As Deputy General Manager of ProCredit, one of the largest non-bank financial institutions in the country, Philip Mensah plays in a league that is dominated by people more advanced in years than he is. But what he lacks in age he makes up with a wealth of experience and a steely determination to excel.
As a university student, Philip Mensah took the first steps to a career in the corporate world by working as a junior consultant helping small firms access financing. He recalls that this experience was very helpful in more ways than one. Not only did it arouse an interest in the financial services sector, it also prepared him to excel in it.
“When I started working at Procredit, it was something of a continuation, only this time I was working on the side of the financial institution – taking application from clients, supporting them to get a loan and manage the business so they are able to repay. In my previous role, I was trying to find ways to convince financial institutions to give out loans to the clients on whose behalf I was working. So that was very helpful. Also as a junior consultant I was virtually on my own. I had to do everything myself – type out proposals, do the communication and everything myself.”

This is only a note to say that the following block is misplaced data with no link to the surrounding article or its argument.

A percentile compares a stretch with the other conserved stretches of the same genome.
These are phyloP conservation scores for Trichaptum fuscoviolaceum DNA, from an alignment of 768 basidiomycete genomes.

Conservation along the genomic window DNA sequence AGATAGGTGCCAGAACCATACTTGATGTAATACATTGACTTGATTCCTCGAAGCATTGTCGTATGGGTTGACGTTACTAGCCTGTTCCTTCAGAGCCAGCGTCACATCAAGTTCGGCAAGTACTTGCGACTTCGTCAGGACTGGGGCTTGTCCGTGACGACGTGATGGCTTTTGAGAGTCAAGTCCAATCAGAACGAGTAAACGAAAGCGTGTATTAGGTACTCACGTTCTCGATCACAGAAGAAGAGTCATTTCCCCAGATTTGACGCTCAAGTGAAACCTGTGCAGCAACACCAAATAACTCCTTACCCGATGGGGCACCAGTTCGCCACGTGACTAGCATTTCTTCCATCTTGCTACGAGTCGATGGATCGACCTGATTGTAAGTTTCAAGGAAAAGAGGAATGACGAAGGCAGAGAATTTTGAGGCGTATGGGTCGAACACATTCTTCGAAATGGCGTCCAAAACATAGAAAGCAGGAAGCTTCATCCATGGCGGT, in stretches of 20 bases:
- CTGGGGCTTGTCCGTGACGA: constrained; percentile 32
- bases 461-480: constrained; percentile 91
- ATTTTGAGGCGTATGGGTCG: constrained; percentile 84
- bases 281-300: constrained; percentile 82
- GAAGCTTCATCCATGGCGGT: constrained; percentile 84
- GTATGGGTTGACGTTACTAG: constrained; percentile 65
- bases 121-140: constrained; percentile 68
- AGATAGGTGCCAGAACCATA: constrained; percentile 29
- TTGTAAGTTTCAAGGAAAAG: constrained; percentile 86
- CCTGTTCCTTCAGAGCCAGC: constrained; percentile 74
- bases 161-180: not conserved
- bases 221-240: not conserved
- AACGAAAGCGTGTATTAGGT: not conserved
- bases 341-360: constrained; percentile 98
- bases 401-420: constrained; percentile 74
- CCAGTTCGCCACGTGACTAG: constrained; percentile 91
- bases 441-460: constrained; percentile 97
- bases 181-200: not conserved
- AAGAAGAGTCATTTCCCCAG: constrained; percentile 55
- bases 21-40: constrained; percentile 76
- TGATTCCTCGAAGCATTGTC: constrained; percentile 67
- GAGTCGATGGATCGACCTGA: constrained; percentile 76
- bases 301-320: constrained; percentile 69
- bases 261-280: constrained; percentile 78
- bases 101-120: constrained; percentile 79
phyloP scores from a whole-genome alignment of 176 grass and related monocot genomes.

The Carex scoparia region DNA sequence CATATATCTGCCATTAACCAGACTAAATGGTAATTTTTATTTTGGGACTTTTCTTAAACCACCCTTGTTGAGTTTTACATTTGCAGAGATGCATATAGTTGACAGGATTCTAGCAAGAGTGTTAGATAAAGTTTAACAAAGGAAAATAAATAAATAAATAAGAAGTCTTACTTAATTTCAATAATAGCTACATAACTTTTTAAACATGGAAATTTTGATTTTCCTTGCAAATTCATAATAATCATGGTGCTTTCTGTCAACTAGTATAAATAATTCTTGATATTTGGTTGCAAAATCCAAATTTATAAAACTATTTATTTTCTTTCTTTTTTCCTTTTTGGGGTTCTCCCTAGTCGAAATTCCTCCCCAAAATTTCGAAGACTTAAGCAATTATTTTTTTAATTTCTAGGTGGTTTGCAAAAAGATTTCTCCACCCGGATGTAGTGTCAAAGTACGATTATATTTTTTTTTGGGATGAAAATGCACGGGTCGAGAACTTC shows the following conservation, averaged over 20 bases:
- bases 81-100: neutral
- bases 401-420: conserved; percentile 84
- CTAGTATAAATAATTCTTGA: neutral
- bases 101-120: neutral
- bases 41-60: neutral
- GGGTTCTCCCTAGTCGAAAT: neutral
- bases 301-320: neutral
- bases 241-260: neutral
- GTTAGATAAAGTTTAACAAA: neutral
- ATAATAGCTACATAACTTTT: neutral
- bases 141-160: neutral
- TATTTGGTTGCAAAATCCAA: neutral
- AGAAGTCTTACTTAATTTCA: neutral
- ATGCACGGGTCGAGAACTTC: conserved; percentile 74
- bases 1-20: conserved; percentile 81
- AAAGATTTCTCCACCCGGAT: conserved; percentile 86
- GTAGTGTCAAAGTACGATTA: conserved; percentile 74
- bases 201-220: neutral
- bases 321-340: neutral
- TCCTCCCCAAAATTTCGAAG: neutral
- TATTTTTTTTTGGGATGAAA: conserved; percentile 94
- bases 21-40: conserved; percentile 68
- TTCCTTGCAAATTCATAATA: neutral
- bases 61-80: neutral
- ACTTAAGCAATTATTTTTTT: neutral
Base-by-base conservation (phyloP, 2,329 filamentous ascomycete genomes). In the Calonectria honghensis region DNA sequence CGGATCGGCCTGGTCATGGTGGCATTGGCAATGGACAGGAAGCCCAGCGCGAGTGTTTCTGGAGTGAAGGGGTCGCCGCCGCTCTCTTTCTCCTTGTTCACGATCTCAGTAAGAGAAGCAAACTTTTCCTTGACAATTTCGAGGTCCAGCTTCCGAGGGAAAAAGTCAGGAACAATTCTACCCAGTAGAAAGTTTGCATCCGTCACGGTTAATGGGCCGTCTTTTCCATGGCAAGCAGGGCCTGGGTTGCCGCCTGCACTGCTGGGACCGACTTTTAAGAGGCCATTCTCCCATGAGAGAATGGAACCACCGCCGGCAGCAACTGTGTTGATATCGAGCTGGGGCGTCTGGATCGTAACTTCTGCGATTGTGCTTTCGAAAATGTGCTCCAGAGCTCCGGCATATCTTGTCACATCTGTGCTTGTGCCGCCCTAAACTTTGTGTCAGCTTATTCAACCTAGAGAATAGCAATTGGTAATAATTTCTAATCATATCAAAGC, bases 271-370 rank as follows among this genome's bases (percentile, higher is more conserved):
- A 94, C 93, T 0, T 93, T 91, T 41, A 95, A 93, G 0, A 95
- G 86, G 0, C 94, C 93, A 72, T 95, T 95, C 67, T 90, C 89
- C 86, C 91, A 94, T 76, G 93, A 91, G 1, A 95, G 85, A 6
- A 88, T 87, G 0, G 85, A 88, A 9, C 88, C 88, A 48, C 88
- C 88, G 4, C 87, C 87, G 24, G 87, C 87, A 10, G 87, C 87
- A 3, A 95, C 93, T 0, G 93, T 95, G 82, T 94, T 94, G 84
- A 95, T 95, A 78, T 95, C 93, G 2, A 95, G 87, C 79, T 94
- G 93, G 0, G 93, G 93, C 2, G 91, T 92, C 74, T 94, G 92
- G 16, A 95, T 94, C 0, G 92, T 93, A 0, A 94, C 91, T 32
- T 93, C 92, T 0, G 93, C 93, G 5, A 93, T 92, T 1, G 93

This experience must have shown through and not only did he join the team at Procredit, then in its infancy, but he was tasked to set up and run a branch from scratch, the first for a local boy in the firm. Indeed, the first black person to do so in the entire Procredit operation.
He got the job done to terrific effect. Within four years, he had risen from his beginnings as a loan officer to join the management board, a rise that is meteoric by all standards.
So how has he achieved so much at such a young age?
Apart from hard work and rigorous self-application, Mr Mensah credits his success to a rather profound mantra – “knowing the right thing and doing it.” He explains that “a lot of us know what the right thing is but we are unable to do it. Taking that knowledge and putting it into action becomes a difficulty.”
You can sense that this means more to Mr Mensah than a simply punchy motivational line. As the first Ghanaian to join the management board of a major financial institution and at such a young age, he has faced a lot of pressure.